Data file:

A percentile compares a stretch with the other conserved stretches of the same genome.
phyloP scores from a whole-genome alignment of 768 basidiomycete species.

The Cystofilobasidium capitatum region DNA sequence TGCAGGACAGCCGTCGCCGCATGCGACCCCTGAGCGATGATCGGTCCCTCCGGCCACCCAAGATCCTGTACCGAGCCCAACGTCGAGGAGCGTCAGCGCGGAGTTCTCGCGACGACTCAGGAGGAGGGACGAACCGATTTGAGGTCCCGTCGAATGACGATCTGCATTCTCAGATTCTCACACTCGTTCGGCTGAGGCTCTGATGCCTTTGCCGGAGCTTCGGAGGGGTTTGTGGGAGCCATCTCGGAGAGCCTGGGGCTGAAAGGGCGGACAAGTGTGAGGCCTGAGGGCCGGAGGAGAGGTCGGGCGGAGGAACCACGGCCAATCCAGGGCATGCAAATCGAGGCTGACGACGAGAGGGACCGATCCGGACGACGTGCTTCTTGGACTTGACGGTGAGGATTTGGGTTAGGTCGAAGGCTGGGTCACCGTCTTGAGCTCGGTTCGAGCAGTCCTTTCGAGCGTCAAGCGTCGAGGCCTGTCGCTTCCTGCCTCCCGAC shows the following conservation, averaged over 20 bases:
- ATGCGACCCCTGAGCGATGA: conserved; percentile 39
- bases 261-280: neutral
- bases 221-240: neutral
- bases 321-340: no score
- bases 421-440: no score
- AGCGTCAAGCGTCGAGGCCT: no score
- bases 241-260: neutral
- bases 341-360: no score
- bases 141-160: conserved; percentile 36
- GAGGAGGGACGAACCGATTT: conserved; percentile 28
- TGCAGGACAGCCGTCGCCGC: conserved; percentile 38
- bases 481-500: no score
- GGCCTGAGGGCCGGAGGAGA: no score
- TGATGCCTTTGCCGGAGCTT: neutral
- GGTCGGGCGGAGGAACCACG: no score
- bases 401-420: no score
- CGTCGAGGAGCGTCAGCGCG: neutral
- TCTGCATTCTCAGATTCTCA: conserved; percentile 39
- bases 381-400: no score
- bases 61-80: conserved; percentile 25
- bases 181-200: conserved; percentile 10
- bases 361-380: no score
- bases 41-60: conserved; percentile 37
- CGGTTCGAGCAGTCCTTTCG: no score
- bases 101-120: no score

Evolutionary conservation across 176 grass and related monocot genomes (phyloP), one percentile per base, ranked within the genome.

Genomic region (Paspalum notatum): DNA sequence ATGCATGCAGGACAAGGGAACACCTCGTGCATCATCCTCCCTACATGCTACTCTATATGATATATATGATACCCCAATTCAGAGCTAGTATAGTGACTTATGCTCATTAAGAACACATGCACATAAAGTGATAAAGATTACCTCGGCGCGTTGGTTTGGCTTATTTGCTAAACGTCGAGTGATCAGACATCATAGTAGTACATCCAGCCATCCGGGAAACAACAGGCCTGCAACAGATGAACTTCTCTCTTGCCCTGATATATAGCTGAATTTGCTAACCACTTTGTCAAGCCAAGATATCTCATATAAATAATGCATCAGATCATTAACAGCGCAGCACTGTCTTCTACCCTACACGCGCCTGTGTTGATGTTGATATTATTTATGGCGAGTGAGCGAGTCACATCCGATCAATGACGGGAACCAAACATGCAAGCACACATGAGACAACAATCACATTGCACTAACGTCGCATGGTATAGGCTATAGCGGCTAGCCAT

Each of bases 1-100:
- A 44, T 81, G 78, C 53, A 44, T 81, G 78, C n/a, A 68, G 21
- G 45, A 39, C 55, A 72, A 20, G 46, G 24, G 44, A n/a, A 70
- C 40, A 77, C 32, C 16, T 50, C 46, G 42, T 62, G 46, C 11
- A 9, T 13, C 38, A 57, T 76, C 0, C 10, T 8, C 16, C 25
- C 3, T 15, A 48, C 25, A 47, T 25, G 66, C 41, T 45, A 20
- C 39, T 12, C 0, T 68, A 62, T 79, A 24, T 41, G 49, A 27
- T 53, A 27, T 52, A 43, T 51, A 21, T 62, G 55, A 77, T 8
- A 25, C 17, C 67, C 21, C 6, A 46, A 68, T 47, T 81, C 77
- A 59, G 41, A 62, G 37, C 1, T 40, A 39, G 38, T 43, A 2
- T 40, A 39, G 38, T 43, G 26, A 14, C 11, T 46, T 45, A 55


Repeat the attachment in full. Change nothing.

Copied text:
A percentile compares a stretch with the other conserved stretches of the same genome.
phyloP scores from a whole-genome alignment of 768 basidiomycete species.

The Cystofilobasidium capitatum region DNA sequence TGCAGGACAGCCGTCGCCGCATGCGACCCCTGAGCGATGATCGGTCCCTCCGGCCACCCAAGATCCTGTACCGAGCCCAACGTCGAGGAGCGTCAGCGCGGAGTTCTCGCGACGACTCAGGAGGAGGGACGAACCGATTTGAGGTCCCGTCGAATGACGATCTGCATTCTCAGATTCTCACACTCGTTCGGCTGAGGCTCTGATGCCTTTGCCGGAGCTTCGGAGGGGTTTGTGGGAGCCATCTCGGAGAGCCTGGGGCTGAAAGGGCGGACAAGTGTGAGGCCTGAGGGCCGGAGGAGAGGTCGGGCGGAGGAACCACGGCCAATCCAGGGCATGCAAATCGAGGCTGACGACGAGAGGGACCGATCCGGACGACGTGCTTCTTGGACTTGACGGTGAGGATTTGGGTTAGGTCGAAGGCTGGGTCACCGTCTTGAGCTCGGTTCGAGCAGTCCTTTCGAGCGTCAAGCGTCGAGGCCTGTCGCTTCCTGCCTCCCGAC shows the following conservation, averaged over 20 bases:
- ATGCGACCCCTGAGCGATGA: conserved; percentile 39
- bases 261-280: neutral
- bases 221-240: neutral
- bases 321-340: no score
- bases 421-440: no score
- AGCGTCAAGCGTCGAGGCCT: no score
- bases 241-260: neutral
- bases 341-360: no score
- bases 141-160: conserved; percentile 36
- GAGGAGGGACGAACCGATTT: conserved; percentile 28
- TGCAGGACAGCCGTCGCCGC: conserved; percentile 38
- bases 481-500: no score
- GGCCTGAGGGCCGGAGGAGA: no score
- TGATGCCTTTGCCGGAGCTT: neutral
- GGTCGGGCGGAGGAACCACG: no score
- bases 401-420: no score
- CGTCGAGGAGCGTCAGCGCG: neutral
- TCTGCATTCTCAGATTCTCA: conserved; percentile 39
- bases 381-400: no score
- bases 61-80: conserved; percentile 25
- bases 181-200: conserved; percentile 10
- bases 361-380: no score
- bases 41-60: conserved; percentile 37
- CGGTTCGAGCAGTCCTTTCG: no score
- bases 101-120: no score

Evolutionary conservation across 176 grass and related monocot genomes (phyloP), one percentile per base, ranked within the genome.

Genomic region (Paspalum notatum): DNA sequence ATGCATGCAGGACAAGGGAACACCTCGTGCATCATCCTCCCTACATGCTACTCTATATGATATATATGATACCCCAATTCAGAGCTAGTATAGTGACTTATGCTCATTAAGAACACATGCACATAAAGTGATAAAGATTACCTCGGCGCGTTGGTTTGGCTTATTTGCTAAACGTCGAGTGATCAGACATCATAGTAGTACATCCAGCCATCCGGGAAACAACAGGCCTGCAACAGATGAACTTCTCTCTTGCCCTGATATATAGCTGAATTTGCTAACCACTTTGTCAAGCCAAGATATCTCATATAAATAATGCATCAGATCATTAACAGCGCAGCACTGTCTTCTACCCTACACGCGCCTGTGTTGATGTTGATATTATTTATGGCGAGTGAGCGAGTCACATCCGATCAATGACGGGAACCAAACATGCAAGCACACATGAGACAACAATCACATTGCACTAACGTCGCATGGTATAGGCTATAGCGGCTAGCCAT

Each of bases 1-100:
- A 44, T 81, G 78, C 53, A 44, T 81, G 78, C n/a, A 68, G 21
- G 45, A 39, C 55, A 72, A 20, G 46, G 24, G 44, A n/a, A 70
- C 40, A 77, C 32, C 16, T 50, C 46, G 42, T 62, G 46, C 11
- A 9, T 13, C 38, A 57, T 76, C 0, C 10, T 8, C 16, C 25
- C 3, T 15, A 48, C 25, A 47, T 25, G 66, C 41, T 45, A 20
- C 39, T 12, C 0, T 68, A 62, T 79, A 24, T 41, G 49, A 27
- T 53, A 27, T 52, A 43, T 51, A 21, T 62, G 55, A 77, T 8
- A 25, C 17, C 67, C 21, C 6, A 46, A 68, T 47, T 81, C 77
- A 59, G 41, A 62, G 37, C 1, T 40, A 39, G 38, T 43, A 2
- T 40, A 39, G 38, T 43, G 26, A 14, C 11, T 46, T 45, A 55